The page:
Swedish telco equipment manufacturer Ericsson reported on Friday that despite revenue, its profitability was boosted over the full year to December 31 thanks to its networks division.
Overall, net sales were up 2% to SEK232 billion, around $27.7 billion, with net income rocketing from SEK1.8 billion to SEK17.6 billion over the year. Ericcson said the makeup of its sales was 41% hardware, 37% services, and 22% software.
Broken down, sales in its networks segment was the only area to see revenue gains, as it increased 7% to SEK166 billion, while digital services decreased 6% to SEK37 billion, managed services lost 12% to SEK22.65 billion across 2020, and its emerging business segment posted a 4% revenue drop to SEK6.5 billion.
In terms of operating income, networks was up 25% and contributed almost SEK31 billion, managed services saw a 32% drop to SEK1.6 billion, while emerging business narrowed its operating loss from SEK12.5 billion to SEK2.4 billion. It was a similar story for digital services which narrowed from SEK4 billion to SEK2.2 billion.
Helping the profitability boost was not needing to pay over a $1 billion in fines. However, Ericsson increased its restructuring costs to SEK 1.3 billion for 2020, and research expenses increased by almost SEK1 billion to SEK39.7 billion.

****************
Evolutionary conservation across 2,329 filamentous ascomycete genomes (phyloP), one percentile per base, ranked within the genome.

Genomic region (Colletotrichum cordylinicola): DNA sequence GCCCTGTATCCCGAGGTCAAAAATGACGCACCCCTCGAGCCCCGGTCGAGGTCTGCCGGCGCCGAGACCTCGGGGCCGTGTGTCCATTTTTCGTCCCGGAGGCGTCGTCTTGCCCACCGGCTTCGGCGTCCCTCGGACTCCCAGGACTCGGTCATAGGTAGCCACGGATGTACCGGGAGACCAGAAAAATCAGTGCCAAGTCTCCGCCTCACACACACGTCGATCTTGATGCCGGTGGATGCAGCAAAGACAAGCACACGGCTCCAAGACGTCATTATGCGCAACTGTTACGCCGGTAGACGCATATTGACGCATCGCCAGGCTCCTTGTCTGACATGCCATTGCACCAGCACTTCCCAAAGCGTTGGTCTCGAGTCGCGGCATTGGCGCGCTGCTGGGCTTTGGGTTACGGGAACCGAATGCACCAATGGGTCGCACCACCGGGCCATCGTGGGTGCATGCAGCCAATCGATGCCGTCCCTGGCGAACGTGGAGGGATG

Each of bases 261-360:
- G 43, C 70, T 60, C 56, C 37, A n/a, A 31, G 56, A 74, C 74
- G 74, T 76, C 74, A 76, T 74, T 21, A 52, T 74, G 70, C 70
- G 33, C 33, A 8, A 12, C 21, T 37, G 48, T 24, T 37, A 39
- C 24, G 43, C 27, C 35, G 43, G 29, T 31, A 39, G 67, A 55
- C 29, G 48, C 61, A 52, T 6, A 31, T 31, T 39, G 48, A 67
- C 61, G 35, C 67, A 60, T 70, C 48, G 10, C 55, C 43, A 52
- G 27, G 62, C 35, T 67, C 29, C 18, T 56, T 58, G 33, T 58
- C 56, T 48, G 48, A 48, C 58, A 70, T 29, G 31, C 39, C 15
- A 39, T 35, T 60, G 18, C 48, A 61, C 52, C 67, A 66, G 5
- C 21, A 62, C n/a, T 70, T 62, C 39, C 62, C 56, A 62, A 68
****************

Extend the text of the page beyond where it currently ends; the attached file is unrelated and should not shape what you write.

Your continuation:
By geography, the company saw a 26% boost in sales across North East Asia to SEK33.3 billion on the back of 5G deployments in China; 5G was also pinned as the reason for a 5% increase in revenue to SEK73.8 billion in North America; revenue in South East Asia, India, and Oceania was up 1% to SEK30 billion; while sales in Europe and Latin America fell 6% to SEK55.7 billion, with the company making some gains in Europe but not enough to offset reversals in Latin America; and Africa and the Middle East saw a 9% drop in sales to SEK23.3 billion.
President and CEO Börje Ekholm warned that a Swedish decision to ban Chinese vendors from 5G deployments in the nation could backfire on it, and the company had made SEK10 billion from its patent portfolio.
“We are approaching important contract renewals, which could negatively impact 2021 and 2022 earnings,” he said.
“We are confident in the long-term value of our patent portfolio, including a strong position in 5G. We will seek to maximize the net present value of this portfolio, established over many years on the back of R&D investments.”
The company expects the cost of acquisitions, such as its $1.1 billion Cradlepoint purchase, will drag down its 2021 results before it rebounds in 2022.
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